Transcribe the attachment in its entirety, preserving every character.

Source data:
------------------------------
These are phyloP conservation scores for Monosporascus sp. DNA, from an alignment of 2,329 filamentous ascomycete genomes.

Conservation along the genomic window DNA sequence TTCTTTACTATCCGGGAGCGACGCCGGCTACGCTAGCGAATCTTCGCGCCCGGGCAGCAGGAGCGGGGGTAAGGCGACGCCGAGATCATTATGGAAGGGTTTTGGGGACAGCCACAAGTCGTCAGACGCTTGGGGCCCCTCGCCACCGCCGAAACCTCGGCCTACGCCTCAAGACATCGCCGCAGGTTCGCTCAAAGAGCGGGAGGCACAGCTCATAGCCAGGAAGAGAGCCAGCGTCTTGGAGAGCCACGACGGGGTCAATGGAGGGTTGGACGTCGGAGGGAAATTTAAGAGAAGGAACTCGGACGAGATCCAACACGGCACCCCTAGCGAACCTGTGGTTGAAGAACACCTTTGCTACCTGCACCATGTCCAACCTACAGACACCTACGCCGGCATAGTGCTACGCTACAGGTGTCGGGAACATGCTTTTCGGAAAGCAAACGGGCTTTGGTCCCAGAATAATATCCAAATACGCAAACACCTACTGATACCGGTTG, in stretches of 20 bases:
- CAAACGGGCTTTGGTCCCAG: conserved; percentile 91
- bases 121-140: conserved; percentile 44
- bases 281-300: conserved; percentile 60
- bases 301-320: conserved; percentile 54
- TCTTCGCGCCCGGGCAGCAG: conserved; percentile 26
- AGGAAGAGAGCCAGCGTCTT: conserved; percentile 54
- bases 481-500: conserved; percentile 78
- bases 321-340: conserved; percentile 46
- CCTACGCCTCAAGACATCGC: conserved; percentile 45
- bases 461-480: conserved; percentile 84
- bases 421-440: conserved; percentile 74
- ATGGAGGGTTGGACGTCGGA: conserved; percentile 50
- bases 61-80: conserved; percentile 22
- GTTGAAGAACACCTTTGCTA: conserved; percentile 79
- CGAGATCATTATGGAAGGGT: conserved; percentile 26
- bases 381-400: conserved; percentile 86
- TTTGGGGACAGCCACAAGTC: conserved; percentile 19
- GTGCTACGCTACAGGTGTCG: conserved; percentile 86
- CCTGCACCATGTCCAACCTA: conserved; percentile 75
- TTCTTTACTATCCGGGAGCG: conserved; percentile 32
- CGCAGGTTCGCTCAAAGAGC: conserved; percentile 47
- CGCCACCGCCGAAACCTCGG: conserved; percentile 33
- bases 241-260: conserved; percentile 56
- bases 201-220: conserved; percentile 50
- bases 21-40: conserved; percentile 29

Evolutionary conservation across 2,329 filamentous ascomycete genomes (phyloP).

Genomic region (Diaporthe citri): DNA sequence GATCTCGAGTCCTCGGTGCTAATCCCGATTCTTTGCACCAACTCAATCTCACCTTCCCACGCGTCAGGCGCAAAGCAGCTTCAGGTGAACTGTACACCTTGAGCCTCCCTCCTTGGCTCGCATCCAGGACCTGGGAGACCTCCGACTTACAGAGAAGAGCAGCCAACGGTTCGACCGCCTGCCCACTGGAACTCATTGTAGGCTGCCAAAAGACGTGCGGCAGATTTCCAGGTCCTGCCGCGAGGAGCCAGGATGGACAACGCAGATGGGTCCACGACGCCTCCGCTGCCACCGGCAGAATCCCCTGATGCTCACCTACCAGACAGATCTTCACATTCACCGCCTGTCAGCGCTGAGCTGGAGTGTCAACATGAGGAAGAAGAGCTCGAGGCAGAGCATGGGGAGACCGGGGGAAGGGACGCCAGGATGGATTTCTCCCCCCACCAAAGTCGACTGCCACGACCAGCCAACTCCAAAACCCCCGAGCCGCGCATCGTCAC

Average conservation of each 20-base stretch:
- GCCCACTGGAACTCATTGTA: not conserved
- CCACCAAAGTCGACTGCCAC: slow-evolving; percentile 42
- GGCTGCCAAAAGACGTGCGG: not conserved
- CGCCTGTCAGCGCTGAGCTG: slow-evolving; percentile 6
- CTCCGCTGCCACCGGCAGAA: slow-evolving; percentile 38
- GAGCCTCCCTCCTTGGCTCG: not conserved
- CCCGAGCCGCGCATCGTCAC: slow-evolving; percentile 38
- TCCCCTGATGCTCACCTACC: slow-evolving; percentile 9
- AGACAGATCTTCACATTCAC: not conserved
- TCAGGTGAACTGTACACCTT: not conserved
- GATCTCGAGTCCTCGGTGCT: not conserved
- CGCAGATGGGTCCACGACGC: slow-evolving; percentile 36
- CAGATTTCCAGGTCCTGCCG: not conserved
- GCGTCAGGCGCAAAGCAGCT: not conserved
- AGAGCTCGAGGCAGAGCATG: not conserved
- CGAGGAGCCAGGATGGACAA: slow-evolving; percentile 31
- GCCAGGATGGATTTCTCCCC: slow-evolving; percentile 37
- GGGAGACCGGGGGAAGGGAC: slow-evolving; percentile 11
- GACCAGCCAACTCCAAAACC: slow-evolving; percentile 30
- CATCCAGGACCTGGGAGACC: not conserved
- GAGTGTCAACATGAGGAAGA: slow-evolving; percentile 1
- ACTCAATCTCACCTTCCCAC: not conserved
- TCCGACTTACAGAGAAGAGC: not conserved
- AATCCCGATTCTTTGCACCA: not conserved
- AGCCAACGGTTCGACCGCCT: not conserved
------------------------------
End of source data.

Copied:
These are phyloP conservation scores for Monosporascus sp. DNA, from an alignment of 2,329 filamentous ascomycete genomes.

Conservation along the genomic window DNA sequence TTCTTTACTATCCGGGAGCGACGCCGGCTACGCTAGCGAATCTTCGCGCCCGGGCAGCAGGAGCGGGGGTAAGGCGACGCCGAGATCATTATGGAAGGGTTTTGGGGACAGCCACAAGTCGTCAGACGCTTGGGGCCCCTCGCCACCGCCGAAACCTCGGCCTACGCCTCAAGACATCGCCGCAGGTTCGCTCAAAGAGCGGGAGGCACAGCTCATAGCCAGGAAGAGAGCCAGCGTCTTGGAGAGCCACGACGGGGTCAATGGAGGGTTGGACGTCGGAGGGAAATTTAAGAGAAGGAACTCGGACGAGATCCAACACGGCACCCCTAGCGAACCTGTGGTTGAAGAACACCTTTGCTACCTGCACCATGTCCAACCTACAGACACCTACGCCGGCATAGTGCTACGCTACAGGTGTCGGGAACATGCTTTTCGGAAAGCAAACGGGCTTTGGTCCCAGAATAATATCCAAATACGCAAACACCTACTGATACCGGTTG, in stretches of 20 bases:
- CAAACGGGCTTTGGTCCCAG: conserved; percentile 91
- bases 121-140: conserved; percentile 44
- bases 281-300: conserved; percentile 60
- bases 301-320: conserved; percentile 54
- TCTTCGCGCCCGGGCAGCAG: conserved; percentile 26
- AGGAAGAGAGCCAGCGTCTT: conserved; percentile 54
- bases 481-500: conserved; percentile 78
- bases 321-340: conserved; percentile 46
- CCTACGCCTCAAGACATCGC: conserved; percentile 45
- bases 461-480: conserved; percentile 84
- bases 421-440: conserved; percentile 74
- ATGGAGGGTTGGACGTCGGA: conserved; percentile 50
- bases 61-80: conserved; percentile 22
- GTTGAAGAACACCTTTGCTA: conserved; percentile 79
- CGAGATCATTATGGAAGGGT: conserved; percentile 26
- bases 381-400: conserved; percentile 86
- TTTGGGGACAGCCACAAGTC: conserved; percentile 19
- GTGCTACGCTACAGGTGTCG: conserved; percentile 86
- CCTGCACCATGTCCAACCTA: conserved; percentile 75
- TTCTTTACTATCCGGGAGCG: conserved; percentile 32
- CGCAGGTTCGCTCAAAGAGC: conserved; percentile 47
- CGCCACCGCCGAAACCTCGG: conserved; percentile 33
- bases 241-260: conserved; percentile 56
- bases 201-220: conserved; percentile 50
- bases 21-40: conserved; percentile 29

Evolutionary conservation across 2,329 filamentous ascomycete genomes (phyloP).

Genomic region (Diaporthe citri): DNA sequence GATCTCGAGTCCTCGGTGCTAATCCCGATTCTTTGCACCAACTCAATCTCACCTTCCCACGCGTCAGGCGCAAAGCAGCTTCAGGTGAACTGTACACCTTGAGCCTCCCTCCTTGGCTCGCATCCAGGACCTGGGAGACCTCCGACTTACAGAGAAGAGCAGCCAACGGTTCGACCGCCTGCCCACTGGAACTCATTGTAGGCTGCCAAAAGACGTGCGGCAGATTTCCAGGTCCTGCCGCGAGGAGCCAGGATGGACAACGCAGATGGGTCCACGACGCCTCCGCTGCCACCGGCAGAATCCCCTGATGCTCACCTACCAGACAGATCTTCACATTCACCGCCTGTCAGCGCTGAGCTGGAGTGTCAACATGAGGAAGAAGAGCTCGAGGCAGAGCATGGGGAGACCGGGGGAAGGGACGCCAGGATGGATTTCTCCCCCCACCAAAGTCGACTGCCACGACCAGCCAACTCCAAAACCCCCGAGCCGCGCATCGTCAC

Average conservation of each 20-base stretch:
- GCCCACTGGAACTCATTGTA: not conserved
- CCACCAAAGTCGACTGCCAC: slow-evolving; percentile 42
- GGCTGCCAAAAGACGTGCGG: not conserved
- CGCCTGTCAGCGCTGAGCTG: slow-evolving; percentile 6
- CTCCGCTGCCACCGGCAGAA: slow-evolving; percentile 38
- GAGCCTCCCTCCTTGGCTCG: not conserved
- CCCGAGCCGCGCATCGTCAC: slow-evolving; percentile 38
- TCCCCTGATGCTCACCTACC: slow-evolving; percentile 9
- AGACAGATCTTCACATTCAC: not conserved
- TCAGGTGAACTGTACACCTT: not conserved
- GATCTCGAGTCCTCGGTGCT: not conserved
- CGCAGATGGGTCCACGACGC: slow-evolving; percentile 36
- CAGATTTCCAGGTCCTGCCG: not conserved
- GCGTCAGGCGCAAAGCAGCT: not conserved
- AGAGCTCGAGGCAGAGCATG: not conserved
- CGAGGAGCCAGGATGGACAA: slow-evolving; percentile 31
- GCCAGGATGGATTTCTCCCC: slow-evolving; percentile 37
- GGGAGACCGGGGGAAGGGAC: slow-evolving; percentile 11
- GACCAGCCAACTCCAAAACC: slow-evolving; percentile 30
- CATCCAGGACCTGGGAGACC: not conserved
- GAGTGTCAACATGAGGAAGA: slow-evolving; percentile 1
- ACTCAATCTCACCTTCCCAC: not conserved
- TCCGACTTACAGAGAAGAGC: not conserved
- AATCCCGATTCTTTGCACCA: not conserved
- AGCCAACGGTTCGACCGCCT: not conserved